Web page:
SUPPLEMENTAL SECURITY INCOME (SSI) provides financial assistance for low income, elderly, blind or disabled people (including children). A grandchild may qualify for assistance if he/she is blind or disabled and meets the income requirements. Grandchildren can also qualify based on a mental disorder, mental retardation, or a physical handicap. Apply for SSI at the local Social Security Administration Office. Call 1-800-772-1213 to find the nearest office. Call first and request an application packet. This should include a list of the documents needed to submit an application.
EARNED INCOME TAX CREDIT (EIC) benefits low and moderate income working people and their children. This includes grandparents raising grandchildren. It is administered by the United States Internal Revenue Service (IRS), and provides grandparents with a cash payment. It is based on a percentage of the grandparent's earned income. The grandchild must qualify based on three factors: Age, residency and relationship. The grandchild must be under the age of 19, or under the age of 24 and a full-time student, or permanently and totally disabled. A grandchild must have lived with his/her grandparents in the same home for more than six months, and the home must be in the United States. Grandparents do not need legal custody of a grandchild, nor is there a requirement that the grandchild must be a dependent to establish a relationship. The dependent only needs to be a biological or adopted child, a descendant (grandchild), stepchild, or an eligible foster child. Grandparents must have worked during the tax year for which they are applying in order to qualify.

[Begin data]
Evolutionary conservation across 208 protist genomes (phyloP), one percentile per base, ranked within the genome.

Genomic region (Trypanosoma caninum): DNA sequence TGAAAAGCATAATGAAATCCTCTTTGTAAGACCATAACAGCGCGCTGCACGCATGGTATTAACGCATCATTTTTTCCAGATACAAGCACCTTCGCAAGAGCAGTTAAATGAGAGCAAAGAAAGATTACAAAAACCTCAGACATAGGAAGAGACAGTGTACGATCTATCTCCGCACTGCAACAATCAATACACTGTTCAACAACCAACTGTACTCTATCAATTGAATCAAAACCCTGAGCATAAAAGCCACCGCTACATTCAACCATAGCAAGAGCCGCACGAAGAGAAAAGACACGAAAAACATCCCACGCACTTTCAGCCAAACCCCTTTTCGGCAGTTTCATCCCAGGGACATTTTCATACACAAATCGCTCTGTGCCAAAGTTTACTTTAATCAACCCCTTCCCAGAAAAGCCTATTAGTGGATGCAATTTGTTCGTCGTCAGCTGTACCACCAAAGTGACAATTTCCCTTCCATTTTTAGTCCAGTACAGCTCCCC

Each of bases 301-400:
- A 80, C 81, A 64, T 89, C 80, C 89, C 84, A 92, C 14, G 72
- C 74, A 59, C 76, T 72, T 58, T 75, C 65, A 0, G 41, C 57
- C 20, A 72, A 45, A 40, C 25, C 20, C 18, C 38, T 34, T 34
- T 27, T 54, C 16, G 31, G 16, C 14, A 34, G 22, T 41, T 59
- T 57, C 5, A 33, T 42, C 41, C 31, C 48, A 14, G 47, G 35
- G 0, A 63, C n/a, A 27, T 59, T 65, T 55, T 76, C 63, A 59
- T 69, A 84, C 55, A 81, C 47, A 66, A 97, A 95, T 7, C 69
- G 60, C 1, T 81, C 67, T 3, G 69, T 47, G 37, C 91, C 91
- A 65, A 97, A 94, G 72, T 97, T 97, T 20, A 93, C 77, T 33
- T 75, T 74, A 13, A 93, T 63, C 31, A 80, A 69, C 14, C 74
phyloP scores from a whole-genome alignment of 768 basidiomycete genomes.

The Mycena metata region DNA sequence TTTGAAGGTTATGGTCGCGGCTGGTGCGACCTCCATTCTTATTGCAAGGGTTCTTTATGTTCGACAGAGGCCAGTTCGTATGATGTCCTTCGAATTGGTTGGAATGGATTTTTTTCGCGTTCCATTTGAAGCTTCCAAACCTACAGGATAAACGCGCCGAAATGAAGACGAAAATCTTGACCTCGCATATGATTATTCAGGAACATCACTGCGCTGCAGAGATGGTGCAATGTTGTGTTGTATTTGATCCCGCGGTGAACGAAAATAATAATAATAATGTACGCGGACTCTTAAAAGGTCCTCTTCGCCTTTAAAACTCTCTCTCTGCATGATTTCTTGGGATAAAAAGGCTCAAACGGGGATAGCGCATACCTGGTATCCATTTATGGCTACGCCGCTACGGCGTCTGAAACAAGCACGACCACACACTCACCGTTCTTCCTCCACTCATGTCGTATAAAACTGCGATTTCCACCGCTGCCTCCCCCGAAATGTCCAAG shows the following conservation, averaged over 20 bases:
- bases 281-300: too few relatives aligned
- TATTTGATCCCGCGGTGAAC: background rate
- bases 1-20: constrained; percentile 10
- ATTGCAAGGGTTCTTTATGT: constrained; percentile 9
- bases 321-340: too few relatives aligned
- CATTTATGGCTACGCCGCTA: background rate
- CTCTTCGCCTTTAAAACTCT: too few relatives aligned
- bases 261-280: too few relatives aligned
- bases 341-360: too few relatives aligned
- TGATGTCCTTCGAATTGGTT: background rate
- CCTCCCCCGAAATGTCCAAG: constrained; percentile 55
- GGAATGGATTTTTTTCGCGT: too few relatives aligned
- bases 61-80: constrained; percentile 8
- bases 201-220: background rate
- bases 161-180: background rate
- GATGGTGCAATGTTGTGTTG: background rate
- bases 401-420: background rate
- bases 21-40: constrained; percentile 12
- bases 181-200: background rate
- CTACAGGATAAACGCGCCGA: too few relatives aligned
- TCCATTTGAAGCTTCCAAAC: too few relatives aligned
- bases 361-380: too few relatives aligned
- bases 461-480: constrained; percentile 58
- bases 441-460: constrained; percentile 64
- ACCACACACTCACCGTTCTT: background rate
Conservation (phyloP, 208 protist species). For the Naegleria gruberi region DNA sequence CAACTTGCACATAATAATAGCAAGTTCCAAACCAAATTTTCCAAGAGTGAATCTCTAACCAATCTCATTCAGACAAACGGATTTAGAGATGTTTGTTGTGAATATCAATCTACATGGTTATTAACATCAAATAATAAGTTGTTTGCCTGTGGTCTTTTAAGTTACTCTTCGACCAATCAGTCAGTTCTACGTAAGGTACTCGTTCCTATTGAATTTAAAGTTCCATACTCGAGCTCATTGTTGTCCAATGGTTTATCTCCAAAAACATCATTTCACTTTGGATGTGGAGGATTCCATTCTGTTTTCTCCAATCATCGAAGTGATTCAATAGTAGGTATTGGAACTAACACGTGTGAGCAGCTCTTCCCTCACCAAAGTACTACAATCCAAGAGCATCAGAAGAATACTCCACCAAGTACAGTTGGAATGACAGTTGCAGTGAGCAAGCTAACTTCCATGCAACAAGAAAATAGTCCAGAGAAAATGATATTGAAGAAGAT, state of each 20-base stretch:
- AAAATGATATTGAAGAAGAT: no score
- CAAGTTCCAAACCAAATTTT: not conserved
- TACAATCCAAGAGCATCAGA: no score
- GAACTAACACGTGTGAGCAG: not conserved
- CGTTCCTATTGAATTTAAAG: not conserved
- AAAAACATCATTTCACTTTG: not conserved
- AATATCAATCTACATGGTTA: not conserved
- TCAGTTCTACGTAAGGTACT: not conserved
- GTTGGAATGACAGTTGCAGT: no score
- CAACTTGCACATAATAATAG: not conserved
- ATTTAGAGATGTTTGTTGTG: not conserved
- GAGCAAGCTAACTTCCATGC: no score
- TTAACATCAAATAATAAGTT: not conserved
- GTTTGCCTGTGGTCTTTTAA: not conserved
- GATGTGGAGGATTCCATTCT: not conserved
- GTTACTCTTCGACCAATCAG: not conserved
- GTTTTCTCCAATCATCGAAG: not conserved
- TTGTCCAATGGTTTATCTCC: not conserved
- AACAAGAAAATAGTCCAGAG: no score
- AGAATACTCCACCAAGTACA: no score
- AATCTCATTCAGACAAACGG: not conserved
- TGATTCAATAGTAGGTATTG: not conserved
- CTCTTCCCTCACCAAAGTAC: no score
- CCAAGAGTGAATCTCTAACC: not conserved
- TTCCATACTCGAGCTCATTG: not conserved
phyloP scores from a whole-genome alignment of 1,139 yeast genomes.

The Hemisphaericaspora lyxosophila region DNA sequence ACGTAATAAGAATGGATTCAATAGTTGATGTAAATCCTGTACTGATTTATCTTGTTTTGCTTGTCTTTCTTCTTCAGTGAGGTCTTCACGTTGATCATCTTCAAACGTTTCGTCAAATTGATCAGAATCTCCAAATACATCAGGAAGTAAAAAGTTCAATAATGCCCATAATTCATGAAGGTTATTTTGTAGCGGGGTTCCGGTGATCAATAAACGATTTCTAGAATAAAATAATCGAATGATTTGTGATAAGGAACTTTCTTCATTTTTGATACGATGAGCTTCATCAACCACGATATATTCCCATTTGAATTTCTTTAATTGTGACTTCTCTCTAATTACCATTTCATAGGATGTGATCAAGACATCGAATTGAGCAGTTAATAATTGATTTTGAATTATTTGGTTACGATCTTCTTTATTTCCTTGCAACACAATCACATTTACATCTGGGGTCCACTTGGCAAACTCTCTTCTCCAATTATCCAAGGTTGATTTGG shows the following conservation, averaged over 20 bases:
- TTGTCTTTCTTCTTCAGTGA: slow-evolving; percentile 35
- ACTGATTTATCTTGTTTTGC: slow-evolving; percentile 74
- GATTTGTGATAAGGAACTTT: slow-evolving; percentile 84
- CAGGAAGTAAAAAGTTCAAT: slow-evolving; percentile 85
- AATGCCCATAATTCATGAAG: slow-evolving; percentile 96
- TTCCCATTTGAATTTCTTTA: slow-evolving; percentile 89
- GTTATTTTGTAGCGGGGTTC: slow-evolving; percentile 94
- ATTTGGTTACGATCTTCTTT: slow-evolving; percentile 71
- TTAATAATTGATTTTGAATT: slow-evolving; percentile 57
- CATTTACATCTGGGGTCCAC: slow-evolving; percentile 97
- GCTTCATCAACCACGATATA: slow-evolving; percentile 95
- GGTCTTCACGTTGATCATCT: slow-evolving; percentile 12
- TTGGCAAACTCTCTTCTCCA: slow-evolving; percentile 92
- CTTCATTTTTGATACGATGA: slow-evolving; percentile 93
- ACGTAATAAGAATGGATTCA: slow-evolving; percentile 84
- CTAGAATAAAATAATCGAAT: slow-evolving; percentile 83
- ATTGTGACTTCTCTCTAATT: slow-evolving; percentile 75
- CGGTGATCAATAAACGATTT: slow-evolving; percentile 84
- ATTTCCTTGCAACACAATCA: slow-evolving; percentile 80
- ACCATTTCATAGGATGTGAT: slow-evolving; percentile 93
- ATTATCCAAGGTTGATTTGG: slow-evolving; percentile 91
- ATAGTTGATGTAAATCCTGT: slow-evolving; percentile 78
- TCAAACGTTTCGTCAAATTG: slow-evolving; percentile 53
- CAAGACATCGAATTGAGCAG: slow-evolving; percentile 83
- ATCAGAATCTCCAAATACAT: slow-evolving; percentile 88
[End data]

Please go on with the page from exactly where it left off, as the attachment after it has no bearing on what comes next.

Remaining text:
To apply for EIC, contact the local IRS office for the necessary forms and instructions. Call the IRS at 1-800-829-1040 for further information, free tax advice, and help in filling out the necessary forms. Also, the AARP Tax Aide program can help fill out tax forms. They are at various locations, usually senior centers, from February 1 through April 15.
If there are problems applying for public benefits, grandparents may obtain free or low cost legal help through local Legal Services, or Legal Counseling programs for the Elderly. There may be income requirements to qualify for legal assistance. It is important not to be discouraged when applying for these programs. Ask questions and be persistent.
Revised June 2003